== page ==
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Job Opportunities for Civil Rights Attorneys

published October 13, 2008

By CEO and Founder - BCG Attorney Search left
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Civil rights attorneys follow a calling, defending the Constitution of the United States in order to make sure that the rights of their clients are being protected. These lawyers tend to take on the sorts of cases in which the rights of individuals have been attacked and need to be defended accordingly. Civil rights attorney jobs may involve advocating for women's rights, civil rights, human rights, gay and lesbian rights, voting rights, first amendment rights, and disability rights, and a lawyer may also specialize in one form of rights over the others if he or she so chooses. Becoming a civil rights attorney takes the same level of education as it does to become most other types of attorneys, but involves specialized education geared toward rights laws rather than some other area of law like criminal law. When specializing in civil rights, an attorney will choose specialized schooling to make sure that the he or she obtains the right qualifications. Job duties vary greatly from one civil rights attorney job to the next, meaning that there are plenty of fields of study and practice that a civil rights attorney can go into.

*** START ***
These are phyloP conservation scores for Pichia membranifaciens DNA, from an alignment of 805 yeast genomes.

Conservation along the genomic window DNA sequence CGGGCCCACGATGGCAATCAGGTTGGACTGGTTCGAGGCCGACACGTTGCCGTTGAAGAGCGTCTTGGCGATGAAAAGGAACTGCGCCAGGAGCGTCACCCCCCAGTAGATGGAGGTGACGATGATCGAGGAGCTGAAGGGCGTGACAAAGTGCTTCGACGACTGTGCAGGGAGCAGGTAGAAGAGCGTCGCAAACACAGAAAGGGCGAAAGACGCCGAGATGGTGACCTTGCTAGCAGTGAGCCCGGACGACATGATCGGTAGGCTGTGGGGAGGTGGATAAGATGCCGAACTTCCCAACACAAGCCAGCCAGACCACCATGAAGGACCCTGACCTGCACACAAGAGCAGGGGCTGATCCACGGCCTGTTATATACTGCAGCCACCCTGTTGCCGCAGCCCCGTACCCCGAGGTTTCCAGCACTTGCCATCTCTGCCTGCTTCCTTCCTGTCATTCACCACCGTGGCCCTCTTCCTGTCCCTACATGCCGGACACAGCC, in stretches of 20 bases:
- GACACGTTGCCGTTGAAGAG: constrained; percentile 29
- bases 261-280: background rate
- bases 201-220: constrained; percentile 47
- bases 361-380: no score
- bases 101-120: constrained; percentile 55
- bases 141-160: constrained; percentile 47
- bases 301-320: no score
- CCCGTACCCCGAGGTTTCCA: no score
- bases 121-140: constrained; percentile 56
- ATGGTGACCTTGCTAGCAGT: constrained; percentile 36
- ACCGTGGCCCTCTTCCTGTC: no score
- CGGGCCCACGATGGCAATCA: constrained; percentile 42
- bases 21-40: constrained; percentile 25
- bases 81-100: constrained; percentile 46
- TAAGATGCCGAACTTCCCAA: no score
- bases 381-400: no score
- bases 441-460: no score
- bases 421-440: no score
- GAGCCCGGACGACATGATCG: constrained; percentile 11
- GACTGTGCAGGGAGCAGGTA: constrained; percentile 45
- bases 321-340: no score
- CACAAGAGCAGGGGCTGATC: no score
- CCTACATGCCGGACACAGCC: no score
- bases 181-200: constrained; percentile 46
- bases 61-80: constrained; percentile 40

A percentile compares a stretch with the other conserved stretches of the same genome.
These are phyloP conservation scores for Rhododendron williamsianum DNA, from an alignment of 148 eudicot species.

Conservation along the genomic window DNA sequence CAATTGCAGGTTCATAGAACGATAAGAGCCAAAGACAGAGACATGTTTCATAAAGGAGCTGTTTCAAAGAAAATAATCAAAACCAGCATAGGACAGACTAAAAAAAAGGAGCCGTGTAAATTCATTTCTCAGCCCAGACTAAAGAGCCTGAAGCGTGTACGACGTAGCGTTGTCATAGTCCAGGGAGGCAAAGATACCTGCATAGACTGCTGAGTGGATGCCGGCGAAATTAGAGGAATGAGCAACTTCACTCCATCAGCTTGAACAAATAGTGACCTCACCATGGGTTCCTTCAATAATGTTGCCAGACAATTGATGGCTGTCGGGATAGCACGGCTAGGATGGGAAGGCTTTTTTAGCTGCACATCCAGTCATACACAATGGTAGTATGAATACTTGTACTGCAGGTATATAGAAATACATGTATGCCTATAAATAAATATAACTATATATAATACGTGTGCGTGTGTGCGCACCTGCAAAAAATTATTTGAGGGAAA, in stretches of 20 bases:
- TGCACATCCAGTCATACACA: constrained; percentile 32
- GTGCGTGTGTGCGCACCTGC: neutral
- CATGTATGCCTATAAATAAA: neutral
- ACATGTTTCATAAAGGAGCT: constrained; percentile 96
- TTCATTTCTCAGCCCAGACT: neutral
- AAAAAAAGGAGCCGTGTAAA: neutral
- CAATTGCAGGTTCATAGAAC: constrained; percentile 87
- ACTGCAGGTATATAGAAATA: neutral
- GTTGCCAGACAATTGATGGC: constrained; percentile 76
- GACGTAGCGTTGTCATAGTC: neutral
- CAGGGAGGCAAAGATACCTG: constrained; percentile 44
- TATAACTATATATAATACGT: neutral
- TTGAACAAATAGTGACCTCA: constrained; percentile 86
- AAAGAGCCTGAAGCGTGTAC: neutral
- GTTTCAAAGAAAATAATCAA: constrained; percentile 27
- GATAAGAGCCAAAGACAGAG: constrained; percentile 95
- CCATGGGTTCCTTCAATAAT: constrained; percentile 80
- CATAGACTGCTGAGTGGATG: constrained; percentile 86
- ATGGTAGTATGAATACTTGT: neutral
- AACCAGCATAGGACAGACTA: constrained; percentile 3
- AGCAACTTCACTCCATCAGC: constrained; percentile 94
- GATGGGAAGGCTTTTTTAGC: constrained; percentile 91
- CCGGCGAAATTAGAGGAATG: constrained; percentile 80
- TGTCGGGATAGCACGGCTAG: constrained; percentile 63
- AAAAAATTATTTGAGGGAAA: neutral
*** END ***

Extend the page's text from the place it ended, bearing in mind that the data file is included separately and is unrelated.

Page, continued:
Education Requirements

The process of becoming a civil rights attorney begins with getting a four-year undergraduate degree from a university. That’s followed by a three-year education at a law school. During law school, an aspiring civil rights lawyer will make the decision to take the courses needed to specialize in constitutional law. After graduating from law school, the lawyer has to pass the bar exam before practicing law. Every state has its own bar exam, so be sure to check for your state's requirements. Many prestigious law firms are tough to get into because of the competition for admission that exists, so education is very critical. Some law students find it hard enough just to get into a prestigious law school these days, which should speak to the amount of competition that exists within the legal industry in general.

Job Duties

Depending upon the specialization of a given civil rights attorney, there are different duties that are required. A lot of the specializations involve special interest groups. These include gay and lesbian rights, disability rights, human rights, and women's rights. Civil rights attorneys fight to ensure that individuals in these groups are being treated fairly. Other civil rights lawyers, meanwhile, will focus on just one major issue or amendment, such as privacy, freedom of expression, the eleventh amendment, voting rights, and so on. Fundamentally, though, every civil rights attorney is about ensuring that individuals are treated equally, no matter what.

Salary